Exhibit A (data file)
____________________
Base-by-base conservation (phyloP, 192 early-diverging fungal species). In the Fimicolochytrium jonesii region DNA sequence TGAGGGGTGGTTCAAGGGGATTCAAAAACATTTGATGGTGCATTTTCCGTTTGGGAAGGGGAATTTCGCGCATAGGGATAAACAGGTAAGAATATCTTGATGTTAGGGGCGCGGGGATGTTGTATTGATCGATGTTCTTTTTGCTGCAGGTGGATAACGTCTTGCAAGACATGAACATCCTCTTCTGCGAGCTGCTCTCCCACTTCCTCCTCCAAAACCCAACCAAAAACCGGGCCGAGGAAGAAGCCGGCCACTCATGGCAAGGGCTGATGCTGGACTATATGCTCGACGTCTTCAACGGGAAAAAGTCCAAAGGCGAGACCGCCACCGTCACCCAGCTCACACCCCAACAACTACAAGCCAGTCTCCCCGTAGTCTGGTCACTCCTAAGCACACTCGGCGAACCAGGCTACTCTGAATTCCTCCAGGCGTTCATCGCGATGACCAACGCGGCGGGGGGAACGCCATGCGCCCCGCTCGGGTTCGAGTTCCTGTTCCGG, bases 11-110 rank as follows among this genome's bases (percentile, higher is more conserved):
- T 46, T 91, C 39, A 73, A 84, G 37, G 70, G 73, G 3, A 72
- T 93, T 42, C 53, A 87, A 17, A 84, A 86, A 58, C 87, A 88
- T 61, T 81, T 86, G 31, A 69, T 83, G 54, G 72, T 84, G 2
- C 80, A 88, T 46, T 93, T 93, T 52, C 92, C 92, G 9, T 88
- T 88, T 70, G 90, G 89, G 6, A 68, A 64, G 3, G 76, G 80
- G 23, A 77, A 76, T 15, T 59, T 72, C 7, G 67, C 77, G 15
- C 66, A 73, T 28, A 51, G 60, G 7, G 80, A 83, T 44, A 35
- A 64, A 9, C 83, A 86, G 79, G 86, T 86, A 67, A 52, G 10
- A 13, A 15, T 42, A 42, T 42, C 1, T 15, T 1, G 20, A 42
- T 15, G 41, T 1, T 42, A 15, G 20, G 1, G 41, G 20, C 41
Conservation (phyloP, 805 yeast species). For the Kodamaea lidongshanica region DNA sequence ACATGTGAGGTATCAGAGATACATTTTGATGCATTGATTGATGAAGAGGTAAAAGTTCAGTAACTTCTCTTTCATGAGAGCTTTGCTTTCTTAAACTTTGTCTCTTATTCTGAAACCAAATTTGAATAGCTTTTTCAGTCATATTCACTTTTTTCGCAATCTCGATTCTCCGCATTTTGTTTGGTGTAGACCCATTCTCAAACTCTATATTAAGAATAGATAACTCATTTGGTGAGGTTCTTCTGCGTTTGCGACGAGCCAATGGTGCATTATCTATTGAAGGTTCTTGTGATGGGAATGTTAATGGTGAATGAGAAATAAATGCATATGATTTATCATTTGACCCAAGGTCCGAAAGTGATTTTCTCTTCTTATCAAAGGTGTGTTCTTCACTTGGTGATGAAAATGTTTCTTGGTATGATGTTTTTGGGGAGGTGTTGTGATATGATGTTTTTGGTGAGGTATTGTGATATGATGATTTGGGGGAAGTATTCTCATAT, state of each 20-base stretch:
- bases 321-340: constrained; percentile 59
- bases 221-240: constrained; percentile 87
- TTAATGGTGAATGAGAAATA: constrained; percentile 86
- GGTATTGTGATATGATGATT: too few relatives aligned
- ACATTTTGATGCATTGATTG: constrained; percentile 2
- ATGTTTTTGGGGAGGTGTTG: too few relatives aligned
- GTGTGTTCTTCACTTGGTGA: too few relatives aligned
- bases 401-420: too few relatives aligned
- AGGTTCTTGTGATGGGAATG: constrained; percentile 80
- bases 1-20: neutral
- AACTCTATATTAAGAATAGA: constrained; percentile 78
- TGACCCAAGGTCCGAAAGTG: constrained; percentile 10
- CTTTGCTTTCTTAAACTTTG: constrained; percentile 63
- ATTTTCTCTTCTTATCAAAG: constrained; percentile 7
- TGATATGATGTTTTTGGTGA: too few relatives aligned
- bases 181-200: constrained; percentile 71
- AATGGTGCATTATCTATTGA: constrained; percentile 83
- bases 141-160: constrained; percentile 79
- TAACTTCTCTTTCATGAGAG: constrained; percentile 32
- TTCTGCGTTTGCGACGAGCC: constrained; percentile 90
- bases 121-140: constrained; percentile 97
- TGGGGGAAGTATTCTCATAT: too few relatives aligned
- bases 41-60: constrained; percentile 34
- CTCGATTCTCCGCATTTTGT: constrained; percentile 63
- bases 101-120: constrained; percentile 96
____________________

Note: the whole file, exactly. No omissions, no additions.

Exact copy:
Base-by-base conservation (phyloP, 192 early-diverging fungal species). In the Fimicolochytrium jonesii region DNA sequence TGAGGGGTGGTTCAAGGGGATTCAAAAACATTTGATGGTGCATTTTCCGTTTGGGAAGGGGAATTTCGCGCATAGGGATAAACAGGTAAGAATATCTTGATGTTAGGGGCGCGGGGATGTTGTATTGATCGATGTTCTTTTTGCTGCAGGTGGATAACGTCTTGCAAGACATGAACATCCTCTTCTGCGAGCTGCTCTCCCACTTCCTCCTCCAAAACCCAACCAAAAACCGGGCCGAGGAAGAAGCCGGCCACTCATGGCAAGGGCTGATGCTGGACTATATGCTCGACGTCTTCAACGGGAAAAAGTCCAAAGGCGAGACCGCCACCGTCACCCAGCTCACACCCCAACAACTACAAGCCAGTCTCCCCGTAGTCTGGTCACTCCTAAGCACACTCGGCGAACCAGGCTACTCTGAATTCCTCCAGGCGTTCATCGCGATGACCAACGCGGCGGGGGGAACGCCATGCGCCCCGCTCGGGTTCGAGTTCCTGTTCCGG, bases 11-110 rank as follows among this genome's bases (percentile, higher is more conserved):
- T 46, T 91, C 39, A 73, A 84, G 37, G 70, G 73, G 3, A 72
- T 93, T 42, C 53, A 87, A 17, A 84, A 86, A 58, C 87, A 88
- T 61, T 81, T 86, G 31, A 69, T 83, G 54, G 72, T 84, G 2
- C 80, A 88, T 46, T 93, T 93, T 52, C 92, C 92, G 9, T 88
- T 88, T 70, G 90, G 89, G 6, A 68, A 64, G 3, G 76, G 80
- G 23, A 77, A 76, T 15, T 59, T 72, C 7, G 67, C 77, G 15
- C 66, A 73, T 28, A 51, G 60, G 7, G 80, A 83, T 44, A 35
- A 64, A 9, C 83, A 86, G 79, G 86, T 86, A 67, A 52, G 10
- A 13, A 15, T 42, A 42, T 42, C 1, T 15, T 1, G 20, A 42
- T 15, G 41, T 1, T 42, A 15, G 20, G 1, G 41, G 20, C 41
Conservation (phyloP, 805 yeast species). For the Kodamaea lidongshanica region DNA sequence ACATGTGAGGTATCAGAGATACATTTTGATGCATTGATTGATGAAGAGGTAAAAGTTCAGTAACTTCTCTTTCATGAGAGCTTTGCTTTCTTAAACTTTGTCTCTTATTCTGAAACCAAATTTGAATAGCTTTTTCAGTCATATTCACTTTTTTCGCAATCTCGATTCTCCGCATTTTGTTTGGTGTAGACCCATTCTCAAACTCTATATTAAGAATAGATAACTCATTTGGTGAGGTTCTTCTGCGTTTGCGACGAGCCAATGGTGCATTATCTATTGAAGGTTCTTGTGATGGGAATGTTAATGGTGAATGAGAAATAAATGCATATGATTTATCATTTGACCCAAGGTCCGAAAGTGATTTTCTCTTCTTATCAAAGGTGTGTTCTTCACTTGGTGATGAAAATGTTTCTTGGTATGATGTTTTTGGGGAGGTGTTGTGATATGATGTTTTTGGTGAGGTATTGTGATATGATGATTTGGGGGAAGTATTCTCATAT, state of each 20-base stretch:
- bases 321-340: constrained; percentile 59
- bases 221-240: constrained; percentile 87
- TTAATGGTGAATGAGAAATA: constrained; percentile 86
- GGTATTGTGATATGATGATT: too few relatives aligned
- ACATTTTGATGCATTGATTG: constrained; percentile 2
- ATGTTTTTGGGGAGGTGTTG: too few relatives aligned
- GTGTGTTCTTCACTTGGTGA: too few relatives aligned
- bases 401-420: too few relatives aligned
- AGGTTCTTGTGATGGGAATG: constrained; percentile 80
- bases 1-20: neutral
- AACTCTATATTAAGAATAGA: constrained; percentile 78
- TGACCCAAGGTCCGAAAGTG: constrained; percentile 10
- CTTTGCTTTCTTAAACTTTG: constrained; percentile 63
- ATTTTCTCTTCTTATCAAAG: constrained; percentile 7
- TGATATGATGTTTTTGGTGA: too few relatives aligned
- bases 181-200: constrained; percentile 71
- AATGGTGCATTATCTATTGA: constrained; percentile 83
- bases 141-160: constrained; percentile 79
- TAACTTCTCTTTCATGAGAG: constrained; percentile 32
- TTCTGCGTTTGCGACGAGCC: constrained; percentile 90
- bases 121-140: constrained; percentile 97
- TGGGGGAAGTATTCTCATAT: too few relatives aligned
- bases 41-60: constrained; percentile 34
- CTCGATTCTCCGCATTTTGT: constrained; percentile 63
- bases 101-120: constrained; percentile 96